By Sean Boelman
The Underground Railroad is Oscar-winning filmmaker Barry Jenkins’s first foray into the medium of television, and his touch can be felt all over the series. We at disappointment media got the opportunity to attend a virtual press conference featuring director/showrunner Jenkins and cast members Thuso Mbedu, Joel Edgerton, Aaron Pierre, William Jackson Harper, and Sheila Atim. Check out what we learned below!
The series is based on the acclaimed novel by Colson Whitehead. This is what Jenkins had to say about adapting the source material: “I think the biggest thing for me, one I love the book. I thought Colson had created a really great opportunity to maybe even recontextualize the story of our ancestors by focusing on this young woman Cora. You watch the show, and, you know, there's this version where maybe without seeing it, you assume for 10 episodes, Cora is trying to vanquish the condition of American slavery. But what she's really after is she's trying to reconcile this sense of abandonment she feels towards her mother. And I thought that was a really interesting way to come at a story like this to present this very, I think, truthful but also just massive in scope and scale journey that was ultimately about parenting and about a daughter's relationship to her mother.”
For Jenkins, a serialized format was the only way to tell this story. Here’s why: “When you go into a movie theater, it's a very captive experience. You kind of have to surrender yourself. You're in the middle of a 30-seat aisle. You turn your phone off. I wanted the audience to have the opportunity. You can pause. You can play. You can skip. You can choose whom you want to watch this with, or whether you want to watch it alone. So that was part of the reason why I felt like it had to be a series.”
In bringing this story to life, Jenkins utilized some terrific imagery and symbolism. Some of the most memorable moments in the series bring the eponymous network to the screen in a literal sense. This is what Jenkins had to say about that: “The first things we did were all the trains and the tunnels. And I told Mark Freidberg, our production designer, because I'm working from this childhood memory, ‘This can't be fake. I want real tracks, real trains, real tunnels. I don't want blue screen, and I don't want CGI.’ And so we found a private rail network and we built our tunnels above them. And so much of this project was trying to contextualize what it would've been like to be my ancestors which is a very difficult thing to do and just because some of this history has been lost, I think that's why we're creating these images in our image now.”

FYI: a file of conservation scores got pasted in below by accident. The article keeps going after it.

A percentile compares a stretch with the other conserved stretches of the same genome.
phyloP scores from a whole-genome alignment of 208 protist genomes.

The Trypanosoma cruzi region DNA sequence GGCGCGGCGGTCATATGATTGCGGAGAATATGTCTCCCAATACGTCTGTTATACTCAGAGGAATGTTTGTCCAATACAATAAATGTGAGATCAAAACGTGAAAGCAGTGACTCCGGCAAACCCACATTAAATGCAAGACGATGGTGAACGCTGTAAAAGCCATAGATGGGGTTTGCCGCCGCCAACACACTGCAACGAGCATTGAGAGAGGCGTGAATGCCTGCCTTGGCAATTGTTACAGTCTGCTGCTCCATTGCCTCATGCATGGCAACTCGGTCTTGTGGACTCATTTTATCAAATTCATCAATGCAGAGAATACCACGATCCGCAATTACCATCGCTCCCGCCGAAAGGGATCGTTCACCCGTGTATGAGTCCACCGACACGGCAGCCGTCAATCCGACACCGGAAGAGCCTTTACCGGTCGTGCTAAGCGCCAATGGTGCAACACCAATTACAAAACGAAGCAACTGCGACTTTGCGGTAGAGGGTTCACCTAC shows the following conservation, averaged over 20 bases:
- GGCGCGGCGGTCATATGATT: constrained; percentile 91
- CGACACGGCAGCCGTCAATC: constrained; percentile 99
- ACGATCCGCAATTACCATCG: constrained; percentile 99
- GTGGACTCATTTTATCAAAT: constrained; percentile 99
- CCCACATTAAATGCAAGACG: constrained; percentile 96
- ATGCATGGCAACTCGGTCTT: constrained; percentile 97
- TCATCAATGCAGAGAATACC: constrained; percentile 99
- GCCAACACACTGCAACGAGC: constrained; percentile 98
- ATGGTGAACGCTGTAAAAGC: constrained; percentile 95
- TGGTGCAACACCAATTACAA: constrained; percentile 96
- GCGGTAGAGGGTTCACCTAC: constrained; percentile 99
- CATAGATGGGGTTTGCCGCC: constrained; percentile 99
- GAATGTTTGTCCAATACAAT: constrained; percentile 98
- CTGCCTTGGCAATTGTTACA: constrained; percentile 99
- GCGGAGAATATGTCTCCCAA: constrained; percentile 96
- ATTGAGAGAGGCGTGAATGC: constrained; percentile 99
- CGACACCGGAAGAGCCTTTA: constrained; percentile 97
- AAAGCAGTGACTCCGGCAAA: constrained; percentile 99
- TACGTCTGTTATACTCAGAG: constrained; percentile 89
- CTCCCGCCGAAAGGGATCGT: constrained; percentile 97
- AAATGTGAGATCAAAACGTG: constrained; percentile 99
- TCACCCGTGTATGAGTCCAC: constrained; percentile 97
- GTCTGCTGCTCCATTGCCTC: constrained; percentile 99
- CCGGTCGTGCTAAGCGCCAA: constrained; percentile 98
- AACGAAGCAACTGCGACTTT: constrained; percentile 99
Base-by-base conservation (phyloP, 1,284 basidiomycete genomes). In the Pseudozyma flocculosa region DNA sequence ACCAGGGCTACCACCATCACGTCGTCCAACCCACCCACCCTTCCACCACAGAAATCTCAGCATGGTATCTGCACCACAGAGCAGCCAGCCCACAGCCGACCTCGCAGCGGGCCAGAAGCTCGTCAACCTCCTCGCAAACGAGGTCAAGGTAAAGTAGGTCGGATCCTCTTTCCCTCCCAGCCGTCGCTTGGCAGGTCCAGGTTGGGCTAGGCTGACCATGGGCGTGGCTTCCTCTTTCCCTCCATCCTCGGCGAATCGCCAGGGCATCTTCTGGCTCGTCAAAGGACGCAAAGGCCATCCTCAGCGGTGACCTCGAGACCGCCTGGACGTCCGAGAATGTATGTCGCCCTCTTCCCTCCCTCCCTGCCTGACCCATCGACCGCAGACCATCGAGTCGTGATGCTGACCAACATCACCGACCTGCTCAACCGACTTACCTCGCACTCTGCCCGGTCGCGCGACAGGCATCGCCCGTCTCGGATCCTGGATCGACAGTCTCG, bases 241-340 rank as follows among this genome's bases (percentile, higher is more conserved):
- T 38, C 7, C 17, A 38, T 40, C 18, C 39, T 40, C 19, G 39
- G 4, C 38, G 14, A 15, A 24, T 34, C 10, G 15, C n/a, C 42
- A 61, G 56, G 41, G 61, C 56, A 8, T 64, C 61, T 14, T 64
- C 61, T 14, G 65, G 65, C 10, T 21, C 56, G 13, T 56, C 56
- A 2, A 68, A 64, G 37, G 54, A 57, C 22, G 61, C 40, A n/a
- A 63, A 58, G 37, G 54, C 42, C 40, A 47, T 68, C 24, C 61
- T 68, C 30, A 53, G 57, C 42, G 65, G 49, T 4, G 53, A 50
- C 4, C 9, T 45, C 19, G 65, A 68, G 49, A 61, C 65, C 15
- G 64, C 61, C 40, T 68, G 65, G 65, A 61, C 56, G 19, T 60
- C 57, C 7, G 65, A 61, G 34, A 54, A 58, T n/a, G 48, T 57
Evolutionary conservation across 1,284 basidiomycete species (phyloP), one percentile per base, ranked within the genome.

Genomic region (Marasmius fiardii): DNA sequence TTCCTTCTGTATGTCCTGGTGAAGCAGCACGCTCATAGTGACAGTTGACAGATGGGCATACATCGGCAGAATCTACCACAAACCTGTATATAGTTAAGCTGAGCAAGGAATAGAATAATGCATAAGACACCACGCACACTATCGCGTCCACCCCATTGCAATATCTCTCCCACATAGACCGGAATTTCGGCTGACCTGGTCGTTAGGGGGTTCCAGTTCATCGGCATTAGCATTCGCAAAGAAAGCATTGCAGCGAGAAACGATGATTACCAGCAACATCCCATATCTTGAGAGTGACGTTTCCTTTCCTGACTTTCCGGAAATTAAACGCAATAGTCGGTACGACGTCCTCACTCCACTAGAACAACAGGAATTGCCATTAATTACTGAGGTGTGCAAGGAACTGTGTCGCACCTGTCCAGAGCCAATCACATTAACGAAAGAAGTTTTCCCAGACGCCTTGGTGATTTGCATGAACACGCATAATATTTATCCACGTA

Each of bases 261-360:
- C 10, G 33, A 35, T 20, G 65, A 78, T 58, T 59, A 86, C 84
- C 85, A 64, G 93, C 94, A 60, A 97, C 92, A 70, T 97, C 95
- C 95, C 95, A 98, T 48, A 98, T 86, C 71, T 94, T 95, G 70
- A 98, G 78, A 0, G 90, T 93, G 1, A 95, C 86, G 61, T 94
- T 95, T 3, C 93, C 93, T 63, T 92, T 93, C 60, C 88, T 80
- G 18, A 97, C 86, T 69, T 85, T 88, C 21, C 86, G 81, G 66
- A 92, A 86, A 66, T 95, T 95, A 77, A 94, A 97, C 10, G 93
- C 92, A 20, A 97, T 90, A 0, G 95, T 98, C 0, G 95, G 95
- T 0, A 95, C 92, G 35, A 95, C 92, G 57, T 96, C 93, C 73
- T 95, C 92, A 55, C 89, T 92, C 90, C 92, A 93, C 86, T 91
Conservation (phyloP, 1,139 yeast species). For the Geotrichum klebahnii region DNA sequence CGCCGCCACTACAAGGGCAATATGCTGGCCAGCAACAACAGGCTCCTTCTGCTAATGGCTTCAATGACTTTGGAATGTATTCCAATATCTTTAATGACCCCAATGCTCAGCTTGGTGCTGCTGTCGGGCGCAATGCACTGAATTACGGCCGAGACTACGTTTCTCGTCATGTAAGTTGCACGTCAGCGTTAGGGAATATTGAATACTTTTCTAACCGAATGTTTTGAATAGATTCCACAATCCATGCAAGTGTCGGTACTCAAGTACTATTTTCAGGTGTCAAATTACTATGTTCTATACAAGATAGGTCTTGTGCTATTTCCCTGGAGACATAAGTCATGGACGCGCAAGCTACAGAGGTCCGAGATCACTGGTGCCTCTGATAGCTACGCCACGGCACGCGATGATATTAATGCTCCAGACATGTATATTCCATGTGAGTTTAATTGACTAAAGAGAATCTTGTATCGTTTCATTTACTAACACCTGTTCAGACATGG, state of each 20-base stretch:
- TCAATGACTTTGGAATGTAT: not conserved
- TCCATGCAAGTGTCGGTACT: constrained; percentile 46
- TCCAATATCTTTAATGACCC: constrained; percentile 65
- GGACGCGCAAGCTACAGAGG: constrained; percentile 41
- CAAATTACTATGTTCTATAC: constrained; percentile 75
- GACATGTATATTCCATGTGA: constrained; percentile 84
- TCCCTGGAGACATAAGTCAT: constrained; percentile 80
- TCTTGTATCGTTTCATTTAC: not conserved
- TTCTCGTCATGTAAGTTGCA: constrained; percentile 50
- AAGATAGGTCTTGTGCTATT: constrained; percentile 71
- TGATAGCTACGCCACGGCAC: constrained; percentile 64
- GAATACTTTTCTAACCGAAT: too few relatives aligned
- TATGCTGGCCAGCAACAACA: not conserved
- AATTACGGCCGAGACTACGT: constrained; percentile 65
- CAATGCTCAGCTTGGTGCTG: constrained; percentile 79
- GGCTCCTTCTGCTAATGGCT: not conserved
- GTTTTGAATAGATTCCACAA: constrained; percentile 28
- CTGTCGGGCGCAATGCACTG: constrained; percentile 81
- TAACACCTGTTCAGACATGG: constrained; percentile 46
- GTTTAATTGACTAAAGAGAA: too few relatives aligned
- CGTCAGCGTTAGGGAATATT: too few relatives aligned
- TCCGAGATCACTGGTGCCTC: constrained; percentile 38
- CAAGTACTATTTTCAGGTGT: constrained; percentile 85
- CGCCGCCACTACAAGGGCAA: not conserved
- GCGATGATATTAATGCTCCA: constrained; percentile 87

Still, Jenkins does not shy away from the horrors of what he is presenting. When asked if the world is ready to see his vision, he said: “I do think the audience is ready for it. And if they aren't, I think that's fine too. You know, I think the thing that's really beautiful about putting images into the world is that, when someone is ready to find that image, it will be there. And I think in creating this show it honored our ancestors. I think we were respectful of ourselves, respectful of the text, and respectful of the audience. So, I do think folks are ready. I wouldn't have made it if I didn't think they were.”
The Underground Railroad streams on Amazon Prime beginning May 14.
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